Supporters of tighter restrictions on guns are deploying a new tactic: pressing companies such as Wyndham Worldwide Corp. (WYN) and Hertz Global Holdings Inc. (HTZ) to stop giving discounts to members of the National Rifle Association.
Organizations with ties to Moveon.org, an antiwar advocacy group that backed President Barack Obama’s re-election, want to shrink the NRA’s membership by eliminating an incentive to join -- cheaper hotel rooms and car rentals.
That would diminish the gun lobby’s clout as it tries to block congressional legislation in the aftermath of the December shootings at an elementary school in Newtown, Connecticut, the advocacy groups reason.
“The NRA takes those members and translates that into power in Washington,” said Kaytee Riek, who is managing the campaign for the New York-based group SumOfUs. “The companies leaving” the discount programs “will pressure the NRA.”
SumOfUs, which has received help from Moveon.org, has garnered more than 70,000 signatures urging companies such as Parsippany, New Jersey-based Wyndham, which also owns the Ramada hotel brand, and Park Ridge, New Jersey-based Hertz to stop its discounts for NRA members.
Cigna Corp. (CI), based in Bloomfield, Connecticut, also was asked to stop underwriting the NRA’s accidental death and dismemberment insurance policy for members.
Logos of several companies, described as “the NRA’s corporate partners,” are displayed on the SumOfUs website. Riek said the group plans to present its petition signatures to all of the companies this week.
Margo Happer, a spokeswoman for Wyndham; Paula Rivera, a Hertz spokeswoman; and Joe Mondy of Cigna declined to comment.
The campaign’s effect on the NRA, which claims more than 4 million members, may be muted because the benefits being spotlighted are widely available elsewhere and aren’t a major reason to sign up with the gun lobby, said Z. John Zhang, a marketing professor at the University of Pennsylvania’s Wharton School in Philadelphia.
“People join the NRA not because Hertz offers a discount,” Zhang said.
In addition, he said, companies will be loath to cave into pressure from one campaign lest they be barraged by others objecting to some of the groups with which they are partners.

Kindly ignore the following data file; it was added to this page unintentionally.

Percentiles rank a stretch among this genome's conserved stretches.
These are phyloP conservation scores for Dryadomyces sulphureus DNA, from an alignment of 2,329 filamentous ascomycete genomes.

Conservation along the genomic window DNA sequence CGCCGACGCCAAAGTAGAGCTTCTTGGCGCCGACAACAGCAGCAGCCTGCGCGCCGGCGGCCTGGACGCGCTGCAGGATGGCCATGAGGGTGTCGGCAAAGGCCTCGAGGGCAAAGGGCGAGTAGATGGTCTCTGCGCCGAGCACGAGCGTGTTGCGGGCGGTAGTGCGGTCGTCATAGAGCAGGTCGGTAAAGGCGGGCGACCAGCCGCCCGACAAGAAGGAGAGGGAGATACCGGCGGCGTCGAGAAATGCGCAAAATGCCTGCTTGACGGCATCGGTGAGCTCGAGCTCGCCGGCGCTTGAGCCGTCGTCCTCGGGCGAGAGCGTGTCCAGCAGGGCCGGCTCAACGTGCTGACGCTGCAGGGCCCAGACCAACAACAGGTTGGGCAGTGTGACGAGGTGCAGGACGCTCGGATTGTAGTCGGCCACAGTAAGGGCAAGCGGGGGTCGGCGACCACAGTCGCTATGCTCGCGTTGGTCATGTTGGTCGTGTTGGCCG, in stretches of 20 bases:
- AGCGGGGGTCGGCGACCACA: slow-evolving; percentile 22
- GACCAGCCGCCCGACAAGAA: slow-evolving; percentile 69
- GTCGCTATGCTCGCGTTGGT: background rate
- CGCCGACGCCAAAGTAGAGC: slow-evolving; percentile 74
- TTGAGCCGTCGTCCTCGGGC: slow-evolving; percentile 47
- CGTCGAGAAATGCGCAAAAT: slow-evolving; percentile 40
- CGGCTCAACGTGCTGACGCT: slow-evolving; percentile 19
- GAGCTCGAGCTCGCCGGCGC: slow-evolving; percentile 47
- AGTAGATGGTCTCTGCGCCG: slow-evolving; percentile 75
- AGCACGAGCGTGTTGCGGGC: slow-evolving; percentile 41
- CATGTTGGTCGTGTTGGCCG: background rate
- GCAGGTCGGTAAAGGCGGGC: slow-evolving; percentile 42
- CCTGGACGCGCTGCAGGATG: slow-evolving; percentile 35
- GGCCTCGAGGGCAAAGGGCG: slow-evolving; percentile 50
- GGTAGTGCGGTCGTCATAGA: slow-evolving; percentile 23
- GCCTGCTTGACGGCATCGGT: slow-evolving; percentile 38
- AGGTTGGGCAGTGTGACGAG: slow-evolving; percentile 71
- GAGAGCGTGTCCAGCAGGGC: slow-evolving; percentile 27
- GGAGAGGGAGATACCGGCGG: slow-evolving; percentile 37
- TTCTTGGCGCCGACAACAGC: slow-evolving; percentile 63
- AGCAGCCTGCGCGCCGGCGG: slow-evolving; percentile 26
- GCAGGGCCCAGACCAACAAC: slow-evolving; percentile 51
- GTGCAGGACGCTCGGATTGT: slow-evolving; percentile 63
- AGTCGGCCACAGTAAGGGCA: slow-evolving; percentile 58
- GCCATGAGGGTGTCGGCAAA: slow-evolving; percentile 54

“There’s no good place to stop once you get into that slippery slope,” Zhang said.
Avaaz.org, an advocacy group that claims 19 million members internationally, asked its supporters to post complaints on Wyndham’s Facebook page, saying the hotel chain was “giving political cover to the extremists of the NRA,” according to campaign director Ian Bassin. Those postings later were removed.
New York-based Avaaz counts among its co-founders Moveon.org and former Democratic U.S. Representative Tom Perriello of Virginia, president of the Committee for American Progress Action Fund, whose executive committee includes veterans of the Bill Clinton and Obama presidential administrations.
Bassin said the efforts to pressure companies with links to the NRA mirrored the tactics used to persuade corporations to end their funding of the American Legislative Exchange Council. More than three dozen companies left ALEC following pressure from the New York-based civil rights group ColorofChange.org and other organizations.
ALEC championed voter-identification laws that the U.S. Justice Department said discriminated against minorities. It also backed “stand your ground” self-defense laws such as the one cited by authorities in Sanford, Florida, when they didn’t initially arrest George Zimmerman, who claimed self-defense in the killing last year of teenager Trayvon Martin. Zimmerman, later charged with second-degree murder, has pleaded not guilty.
Obama has called for a ban on assault-style weapons in addition to expanded background checks and limits on ammunition magazines, in response to the killing of 20 children and six adults at the Newtown school.
In January, Obama took executive actions aimed at curbing gun violence, including encouraging states to share criminal and mental-health records for the background-check database.
The NRA has opposed mandatory background checks for all gun buyers and limits on large-capacity ammunition magazines. The group spent more than $25 million on the 2012 elections and its political action committee contributed almost $1 million directly to candidates, according to the Center for Responsive Politics, a research group in Washington.
A spokesman for the NRA, Andrew Arulanandam, didn’t respond to a request for comment on the effort to eliminate its members’ hotel and car-rental discounts.
Supporters of gun legislation say companies that continue their association with the NRA risk being tainted.
“When companies give their stamps of approval, not only is that a powerful validator for that group, but the company owns it,” Bassin said. “Those companies need to be forewarned that consumers are going to hold them accountable.”
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